Tesco’s freshly launched Hudl tablet is an interesting proposition from the international supermarket retailer chain. Although available only in the UK for now, the device promises to bring trouble-free and familiy-friendly computing to the masses and could later see international availability.
For just £119 – or by using Tesco’s Points Boost offer, just £60 worth of vouchers – the Hudl is likely to tempt shoppers browsing the aisles, particularly those that don’t live at the cutting-edge of tech.
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First impressions from our hands-on time with the Hudl were good, and somewhat allay concerns of yet another low-cost, but inferior performing tablet flooding onto the market.
In our brief hands-on testing, the 1440 x 900 pixel display seemed to show colors and images crisply enough, without the feeling that you’re getting more fuzz than anything else. Sure, it’s not 1080p, but at this price, it would be more surprising if it was.
One thing that we did notice, and while not a huge problem, was that the display is not quite as responsive as some more premium models. That said, it wasn’t unresponsive and didn’t require too much pawing at the screen to achieve what you want to do.
Similarly, for the £119, Tesco has done well to fit a 1.5GHz quad-core processor in the device and 16GB of storage too. While our testing was admittedly limited there was no sign of slowing down or buckling under the pressure. It’s also a smart move to include a micro HDMI output too, for playing back media on the big screen.
Where the tablet will most appeal to buyers, beyond its tech specs, is in the familiarity of a household name and a nationwide selection of stores that it can be returned to if there’s a problem.
Tesco has also taken the opportunity to differentiate the device from others in a similar price range by integrating its BlinkBox Music and BlinkBox video-on-demand services into the tablet.
Along with shortcuts to the user’s online Tesco account to manage things like deliveries and clubcard points, the BlinkBox services can be accessed by clicking the small ‘T’ icon in the bottom left-hand corner of the main screen.
The overall size and weight of the device is very manageable too – with the biggest criticism being that it does feel very plasticky – which is unsurprising given it’s a budget Android 4.2.2 tablet that’s made out of plastic.
Nonetheless, it doesn’t feel flimsy – and docking it into one of the optional extra cases (which also double as a stand to prop it up horizontally – priced at around £20) would likely provide a little extra protection.
Also on-board is a forward-facing 2-megapixel camera and a read-facing 3-megapixel snapper – neither of which we got a chance to test properly so will withhold judgement for now. Needless to say, it’s unlikely to be the best part of the tablet, but it’s potentially handy to have and appeals for parents giving the tablets to their children.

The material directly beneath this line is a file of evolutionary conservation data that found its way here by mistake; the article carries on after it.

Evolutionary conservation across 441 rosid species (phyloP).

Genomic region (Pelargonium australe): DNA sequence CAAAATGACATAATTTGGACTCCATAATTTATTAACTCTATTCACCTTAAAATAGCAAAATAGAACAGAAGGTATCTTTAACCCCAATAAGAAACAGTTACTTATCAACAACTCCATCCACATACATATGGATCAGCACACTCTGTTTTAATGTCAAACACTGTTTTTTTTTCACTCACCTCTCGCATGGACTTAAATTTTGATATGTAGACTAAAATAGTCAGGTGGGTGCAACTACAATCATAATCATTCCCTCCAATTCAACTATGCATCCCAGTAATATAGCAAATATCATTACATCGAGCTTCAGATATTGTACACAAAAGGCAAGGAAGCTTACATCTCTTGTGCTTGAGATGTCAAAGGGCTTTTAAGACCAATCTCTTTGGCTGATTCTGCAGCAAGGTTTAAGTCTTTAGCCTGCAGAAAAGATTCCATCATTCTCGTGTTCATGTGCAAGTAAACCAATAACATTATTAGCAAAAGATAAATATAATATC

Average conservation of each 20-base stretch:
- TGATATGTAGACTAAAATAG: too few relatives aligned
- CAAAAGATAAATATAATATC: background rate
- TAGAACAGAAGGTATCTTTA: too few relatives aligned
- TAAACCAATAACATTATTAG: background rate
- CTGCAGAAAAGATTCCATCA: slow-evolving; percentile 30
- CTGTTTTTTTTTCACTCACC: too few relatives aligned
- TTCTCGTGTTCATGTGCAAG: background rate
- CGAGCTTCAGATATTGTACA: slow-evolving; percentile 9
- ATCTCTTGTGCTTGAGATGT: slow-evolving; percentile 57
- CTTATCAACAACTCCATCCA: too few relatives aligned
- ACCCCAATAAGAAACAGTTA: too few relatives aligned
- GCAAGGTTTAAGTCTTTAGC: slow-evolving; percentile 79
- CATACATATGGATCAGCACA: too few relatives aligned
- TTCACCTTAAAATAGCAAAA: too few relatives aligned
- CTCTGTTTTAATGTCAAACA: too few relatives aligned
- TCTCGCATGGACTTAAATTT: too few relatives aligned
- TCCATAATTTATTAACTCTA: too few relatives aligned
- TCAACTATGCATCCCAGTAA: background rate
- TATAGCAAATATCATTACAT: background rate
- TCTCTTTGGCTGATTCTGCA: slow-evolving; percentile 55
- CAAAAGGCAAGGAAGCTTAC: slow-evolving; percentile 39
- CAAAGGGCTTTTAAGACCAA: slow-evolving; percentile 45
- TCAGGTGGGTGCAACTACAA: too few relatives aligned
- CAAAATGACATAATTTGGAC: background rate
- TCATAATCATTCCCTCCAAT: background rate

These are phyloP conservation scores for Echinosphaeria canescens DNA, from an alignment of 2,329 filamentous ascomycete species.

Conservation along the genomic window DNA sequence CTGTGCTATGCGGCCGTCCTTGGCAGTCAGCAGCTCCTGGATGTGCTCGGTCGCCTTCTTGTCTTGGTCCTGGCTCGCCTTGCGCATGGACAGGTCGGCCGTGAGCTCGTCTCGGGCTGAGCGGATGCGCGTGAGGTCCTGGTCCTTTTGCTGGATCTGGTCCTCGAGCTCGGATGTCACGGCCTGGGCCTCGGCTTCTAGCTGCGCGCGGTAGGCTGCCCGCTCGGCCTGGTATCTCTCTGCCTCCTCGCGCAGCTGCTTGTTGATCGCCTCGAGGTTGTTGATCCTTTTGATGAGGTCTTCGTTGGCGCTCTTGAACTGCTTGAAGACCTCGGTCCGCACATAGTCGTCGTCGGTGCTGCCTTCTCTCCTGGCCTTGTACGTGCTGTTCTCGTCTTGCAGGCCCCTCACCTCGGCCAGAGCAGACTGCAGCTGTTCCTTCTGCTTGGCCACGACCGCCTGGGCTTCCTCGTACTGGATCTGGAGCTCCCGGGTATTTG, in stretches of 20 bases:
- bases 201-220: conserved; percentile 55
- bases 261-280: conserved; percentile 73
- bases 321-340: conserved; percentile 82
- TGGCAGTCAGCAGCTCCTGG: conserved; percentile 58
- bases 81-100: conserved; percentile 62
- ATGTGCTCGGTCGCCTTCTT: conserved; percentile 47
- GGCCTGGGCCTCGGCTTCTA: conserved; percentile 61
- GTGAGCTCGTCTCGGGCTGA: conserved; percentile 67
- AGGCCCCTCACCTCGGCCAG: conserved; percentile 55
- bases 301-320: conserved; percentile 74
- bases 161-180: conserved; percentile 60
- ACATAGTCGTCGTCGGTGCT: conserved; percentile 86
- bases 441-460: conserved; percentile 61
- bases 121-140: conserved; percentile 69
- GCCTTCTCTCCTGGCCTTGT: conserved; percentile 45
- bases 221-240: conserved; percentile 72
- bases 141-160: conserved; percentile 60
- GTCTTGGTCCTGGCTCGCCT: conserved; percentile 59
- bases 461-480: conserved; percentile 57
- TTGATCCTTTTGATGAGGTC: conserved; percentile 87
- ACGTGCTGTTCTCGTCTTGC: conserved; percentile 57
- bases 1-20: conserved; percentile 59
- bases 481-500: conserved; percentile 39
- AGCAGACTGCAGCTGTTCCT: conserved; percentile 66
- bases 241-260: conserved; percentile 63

As this is one of the target markets for the Hudl, Tesco has also made it easy to set the tablet up for sharing with little ones, to ensure they don’t get access to content and services that they really shouldn’t.
We see a lot of premium and budget tablets alike pass through our hands but with the latter always comes the fear that the compromise to keep the cost down will have in some other way crippled the device.
However, with the Hudl, Tesco has managed to include all the core specs that we’d like to see on a tablet in this range, without having to give up things like the screen resolution. Granted, there’s no 3G/4G option, so connectivity is limited to WiFi but the price has to be kept down somewhere, and it’s not really the sort of feature that would appeal to families and casual users – the target market for the Hudl.
It also has a leg-up ahead of other bargain basement devices by being made by a company that also owns streaming services for video, TV and music – with BlinkBox Books just over the horizon.
Couple this with launch offers from Tesco that will see the value of BlinkBox vouchers doubled for a time-limited period and the company will likely see a huge influx in the number of users on the platform – likely one of the secondary concerns (at the least) in launching it own tablet. Interestingly though, Tesco said it is in fact making money of the devices themselves, so it’s clearly not just a play to drive usage of BlinkBox alone.
I’d be surprised if this is the last own-brand consumer electronics device from Tesco in the UK, to me it feels like it’s just getting started – and its a contender worth taking note of if the Hudl is anything to go by.